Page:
Girls on Film: A gift guide for film fans
It was clear from the first moments of 2013 that this wasn't going to be a banner year for female filmmakers. Last year was packed with excellent films helmed by women, from Dee Rees' Pariah to Lynne Ramsay's We Need to Talk About Kevin. In contrast, less than five percent of 2013's film slate consisted of movies directed by women. We're now marching into an awards season characterized by op-eds with depressingly familiar titles like "Women Directors Nearly Absent in 2013 Awards Season."
One of the problems discussed in the above piece is the idea of risk — that choosing not to employ filmmakers who happen to be female is a way to minimize the risk of a box-office bomb. It's a weak argument, of course; women have offered great films for years, from arthouse greats to moneymaking powerhouses. But part of the problem is remembering that those movies exist — and keeping them alive in the forefront of our minds and in popular conversation.
The gift-giving season is the perfect time to fill in some of those holes. Instead of buying someone the latest popular flick on DVD, reach into history.
THE OSCAR CROWD
Giving an Oscar-centric gift set is just about the easiest present there is, because there are only four films in history directed by women that have earned a Best Director nomination. They are:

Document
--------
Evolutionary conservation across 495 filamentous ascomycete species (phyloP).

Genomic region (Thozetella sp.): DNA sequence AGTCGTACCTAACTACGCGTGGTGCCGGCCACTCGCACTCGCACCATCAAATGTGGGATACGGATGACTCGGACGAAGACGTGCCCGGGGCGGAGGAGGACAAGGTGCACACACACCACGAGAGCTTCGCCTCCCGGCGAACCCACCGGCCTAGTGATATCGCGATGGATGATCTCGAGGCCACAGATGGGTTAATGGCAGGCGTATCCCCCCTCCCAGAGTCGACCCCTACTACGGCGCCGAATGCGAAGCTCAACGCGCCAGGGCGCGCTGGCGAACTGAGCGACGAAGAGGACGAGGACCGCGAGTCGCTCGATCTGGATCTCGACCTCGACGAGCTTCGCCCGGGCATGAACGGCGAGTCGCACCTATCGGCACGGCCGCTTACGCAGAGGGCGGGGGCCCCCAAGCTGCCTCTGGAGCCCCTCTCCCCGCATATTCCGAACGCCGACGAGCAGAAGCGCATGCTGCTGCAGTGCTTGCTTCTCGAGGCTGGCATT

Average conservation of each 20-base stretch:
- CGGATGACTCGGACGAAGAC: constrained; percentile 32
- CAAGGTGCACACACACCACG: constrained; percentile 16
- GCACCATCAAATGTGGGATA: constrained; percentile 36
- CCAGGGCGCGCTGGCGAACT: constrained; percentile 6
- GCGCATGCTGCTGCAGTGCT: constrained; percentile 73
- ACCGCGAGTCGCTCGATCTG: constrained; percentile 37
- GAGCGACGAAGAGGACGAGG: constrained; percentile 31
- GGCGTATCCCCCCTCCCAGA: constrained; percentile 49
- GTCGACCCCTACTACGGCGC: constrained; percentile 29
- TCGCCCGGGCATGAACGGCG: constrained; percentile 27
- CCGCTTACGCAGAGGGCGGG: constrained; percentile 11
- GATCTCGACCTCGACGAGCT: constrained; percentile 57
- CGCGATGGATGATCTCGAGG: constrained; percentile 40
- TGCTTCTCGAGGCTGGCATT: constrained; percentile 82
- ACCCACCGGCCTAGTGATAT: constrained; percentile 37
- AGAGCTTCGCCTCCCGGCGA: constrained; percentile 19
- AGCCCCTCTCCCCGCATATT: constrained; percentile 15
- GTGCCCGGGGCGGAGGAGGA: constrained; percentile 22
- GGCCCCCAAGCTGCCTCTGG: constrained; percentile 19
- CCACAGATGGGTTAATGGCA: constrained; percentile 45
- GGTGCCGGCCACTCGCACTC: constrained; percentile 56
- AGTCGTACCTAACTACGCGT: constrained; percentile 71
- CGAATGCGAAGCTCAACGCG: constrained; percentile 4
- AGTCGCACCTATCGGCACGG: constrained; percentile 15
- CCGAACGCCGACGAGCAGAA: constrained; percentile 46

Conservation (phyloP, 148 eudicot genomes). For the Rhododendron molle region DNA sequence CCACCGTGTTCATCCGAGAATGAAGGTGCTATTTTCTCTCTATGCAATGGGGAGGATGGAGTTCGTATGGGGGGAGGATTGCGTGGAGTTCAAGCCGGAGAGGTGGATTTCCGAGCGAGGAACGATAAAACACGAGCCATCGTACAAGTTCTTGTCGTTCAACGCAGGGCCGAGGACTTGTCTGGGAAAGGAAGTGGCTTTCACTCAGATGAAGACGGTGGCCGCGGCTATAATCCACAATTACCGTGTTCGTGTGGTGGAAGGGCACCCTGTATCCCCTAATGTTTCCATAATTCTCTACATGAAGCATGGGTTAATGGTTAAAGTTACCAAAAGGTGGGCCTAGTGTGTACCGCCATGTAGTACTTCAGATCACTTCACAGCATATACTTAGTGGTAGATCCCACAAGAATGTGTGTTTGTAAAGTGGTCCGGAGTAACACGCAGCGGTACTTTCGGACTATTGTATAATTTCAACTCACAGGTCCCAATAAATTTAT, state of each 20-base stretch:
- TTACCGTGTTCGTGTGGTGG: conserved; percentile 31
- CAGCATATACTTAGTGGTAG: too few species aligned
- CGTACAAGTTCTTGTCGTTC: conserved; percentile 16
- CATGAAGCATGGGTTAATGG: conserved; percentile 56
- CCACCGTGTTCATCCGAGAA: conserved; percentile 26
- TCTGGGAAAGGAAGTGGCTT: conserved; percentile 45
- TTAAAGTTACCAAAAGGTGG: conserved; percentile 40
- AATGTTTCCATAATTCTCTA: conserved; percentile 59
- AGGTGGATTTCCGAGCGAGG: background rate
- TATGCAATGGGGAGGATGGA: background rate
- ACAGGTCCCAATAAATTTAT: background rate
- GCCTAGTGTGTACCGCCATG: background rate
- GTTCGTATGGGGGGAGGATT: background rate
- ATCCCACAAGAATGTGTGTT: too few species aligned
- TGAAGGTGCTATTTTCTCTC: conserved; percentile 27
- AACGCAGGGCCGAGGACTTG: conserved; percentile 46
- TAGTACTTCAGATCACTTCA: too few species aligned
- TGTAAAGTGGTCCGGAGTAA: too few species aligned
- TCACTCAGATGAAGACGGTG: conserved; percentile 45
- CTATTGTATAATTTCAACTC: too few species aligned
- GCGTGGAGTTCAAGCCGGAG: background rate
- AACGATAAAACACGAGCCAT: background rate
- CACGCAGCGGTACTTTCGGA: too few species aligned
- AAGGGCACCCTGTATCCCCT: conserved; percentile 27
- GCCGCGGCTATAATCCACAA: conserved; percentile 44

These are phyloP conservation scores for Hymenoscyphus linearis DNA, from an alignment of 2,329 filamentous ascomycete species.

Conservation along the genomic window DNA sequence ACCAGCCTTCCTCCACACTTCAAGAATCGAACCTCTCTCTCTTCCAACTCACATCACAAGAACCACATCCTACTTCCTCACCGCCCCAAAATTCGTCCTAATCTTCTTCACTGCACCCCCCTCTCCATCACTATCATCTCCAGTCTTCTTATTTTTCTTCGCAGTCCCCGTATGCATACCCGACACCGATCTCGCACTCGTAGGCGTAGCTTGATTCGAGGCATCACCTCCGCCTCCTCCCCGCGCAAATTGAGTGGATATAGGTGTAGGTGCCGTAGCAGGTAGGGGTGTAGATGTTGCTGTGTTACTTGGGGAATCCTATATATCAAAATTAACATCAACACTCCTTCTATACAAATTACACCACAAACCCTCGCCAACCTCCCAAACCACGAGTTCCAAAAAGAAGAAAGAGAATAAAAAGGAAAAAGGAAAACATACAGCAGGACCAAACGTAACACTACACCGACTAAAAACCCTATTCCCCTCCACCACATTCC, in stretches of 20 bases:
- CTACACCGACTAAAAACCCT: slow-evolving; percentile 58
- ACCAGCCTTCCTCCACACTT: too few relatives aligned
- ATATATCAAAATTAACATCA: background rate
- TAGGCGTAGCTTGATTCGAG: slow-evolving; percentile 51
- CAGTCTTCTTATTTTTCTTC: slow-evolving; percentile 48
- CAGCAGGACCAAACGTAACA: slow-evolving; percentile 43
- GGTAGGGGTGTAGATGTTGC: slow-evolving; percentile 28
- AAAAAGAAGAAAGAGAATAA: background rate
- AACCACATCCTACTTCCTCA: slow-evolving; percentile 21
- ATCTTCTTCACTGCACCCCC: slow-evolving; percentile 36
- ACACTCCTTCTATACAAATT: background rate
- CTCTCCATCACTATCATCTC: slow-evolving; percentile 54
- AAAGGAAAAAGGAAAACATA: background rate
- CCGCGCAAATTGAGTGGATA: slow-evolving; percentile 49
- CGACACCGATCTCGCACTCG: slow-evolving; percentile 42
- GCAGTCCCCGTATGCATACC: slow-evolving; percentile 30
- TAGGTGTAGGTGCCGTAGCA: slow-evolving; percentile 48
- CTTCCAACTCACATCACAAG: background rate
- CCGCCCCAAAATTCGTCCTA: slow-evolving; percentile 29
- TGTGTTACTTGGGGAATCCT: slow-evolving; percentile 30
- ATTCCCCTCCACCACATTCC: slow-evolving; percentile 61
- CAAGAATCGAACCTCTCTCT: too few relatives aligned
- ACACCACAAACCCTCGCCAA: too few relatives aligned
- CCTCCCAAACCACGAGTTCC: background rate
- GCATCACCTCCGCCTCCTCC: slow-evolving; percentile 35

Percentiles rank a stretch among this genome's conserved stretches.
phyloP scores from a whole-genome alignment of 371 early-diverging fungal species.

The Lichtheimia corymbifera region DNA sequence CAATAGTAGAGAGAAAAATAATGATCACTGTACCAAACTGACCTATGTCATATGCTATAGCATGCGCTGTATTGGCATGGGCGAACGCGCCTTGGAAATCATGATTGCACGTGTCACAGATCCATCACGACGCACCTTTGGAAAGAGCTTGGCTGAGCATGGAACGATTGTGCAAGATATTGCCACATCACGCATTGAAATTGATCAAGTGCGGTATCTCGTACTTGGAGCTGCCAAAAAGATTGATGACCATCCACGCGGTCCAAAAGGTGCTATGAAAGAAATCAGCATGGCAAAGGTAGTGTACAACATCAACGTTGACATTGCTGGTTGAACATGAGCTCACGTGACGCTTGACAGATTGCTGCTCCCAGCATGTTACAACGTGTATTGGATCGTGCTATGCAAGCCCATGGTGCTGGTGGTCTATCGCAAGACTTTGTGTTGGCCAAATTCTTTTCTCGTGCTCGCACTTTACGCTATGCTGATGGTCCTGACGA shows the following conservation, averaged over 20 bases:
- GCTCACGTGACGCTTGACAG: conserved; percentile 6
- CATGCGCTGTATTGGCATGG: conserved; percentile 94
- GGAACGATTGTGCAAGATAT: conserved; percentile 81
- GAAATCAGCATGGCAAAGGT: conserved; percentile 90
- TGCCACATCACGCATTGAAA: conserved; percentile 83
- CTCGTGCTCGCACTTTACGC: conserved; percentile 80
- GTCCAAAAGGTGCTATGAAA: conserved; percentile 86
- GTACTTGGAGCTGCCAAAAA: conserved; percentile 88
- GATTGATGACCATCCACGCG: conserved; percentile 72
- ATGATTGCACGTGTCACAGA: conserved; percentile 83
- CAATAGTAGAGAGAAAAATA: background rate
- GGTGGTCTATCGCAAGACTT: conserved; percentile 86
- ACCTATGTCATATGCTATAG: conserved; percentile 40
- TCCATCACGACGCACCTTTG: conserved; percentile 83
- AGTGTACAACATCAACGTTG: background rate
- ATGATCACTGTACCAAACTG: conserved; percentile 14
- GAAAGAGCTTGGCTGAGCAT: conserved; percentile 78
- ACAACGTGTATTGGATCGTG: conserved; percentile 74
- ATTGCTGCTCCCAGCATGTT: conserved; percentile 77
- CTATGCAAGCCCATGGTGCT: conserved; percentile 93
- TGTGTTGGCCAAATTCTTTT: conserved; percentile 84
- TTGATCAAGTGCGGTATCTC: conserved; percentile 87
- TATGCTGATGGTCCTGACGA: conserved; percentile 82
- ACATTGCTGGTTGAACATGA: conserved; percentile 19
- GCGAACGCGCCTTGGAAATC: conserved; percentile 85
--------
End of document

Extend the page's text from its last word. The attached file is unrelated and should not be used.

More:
Lina Wertmuller for Seven Beauties: This film focuses on a criminal sent to the army, who escapes during World War II, only to get captured by the Germans and sent to a prison camp. The film is also part of "The Lina Wertmuller Collection."
Jane Campion for The Piano: The 1993 film stars Holly Hunter as a mute woman who communicates through her piano. She is sold into marriage with one man while being drawn to another. Though Campion didn't win the Oscar for Best Director, the film nabbed Best Actress, Supporting Actress, and Original Screenplay.
Sofia Coppola for Lost in Translation: Following in her famous father's footsteps, Coppola courted big success with her second feature, which follows a blossoming friendship between an aging actor (Bill Murray) and a recent graduate (Scarlett Johansson) experiencing culture shock in Tokyo. Coppola won an Oscar for Best Screenplay, as the film enjoyed an impressive $120 million gross on a budget of $4 million.
Kathryn Bigelow for The Hurt Locker: Finally, in 2009, Bigelow became the first woman to win a Best Director Oscar. The win solidified her standing as the female director at the top of every movie wish-list, as she won for her gritty look at a bomb disposal team during the Iraq War.
This doesn't, however, mean that the countless other female-directed films got no love. Nominees who missed Oscar nods while earning other recognition include: Debra Granik for the Jennifer Lawrence-starring Winter's Bone, Marleen Gorris for Antonia's Line (Best Foreign Language Film winner), Deepa Mehta for Water, and Penny Marshall for Awakenings. And that's on top of the nominees and winners for short and documentary films, like Jessica Yu's Documentary Short winner Breathing Lessons.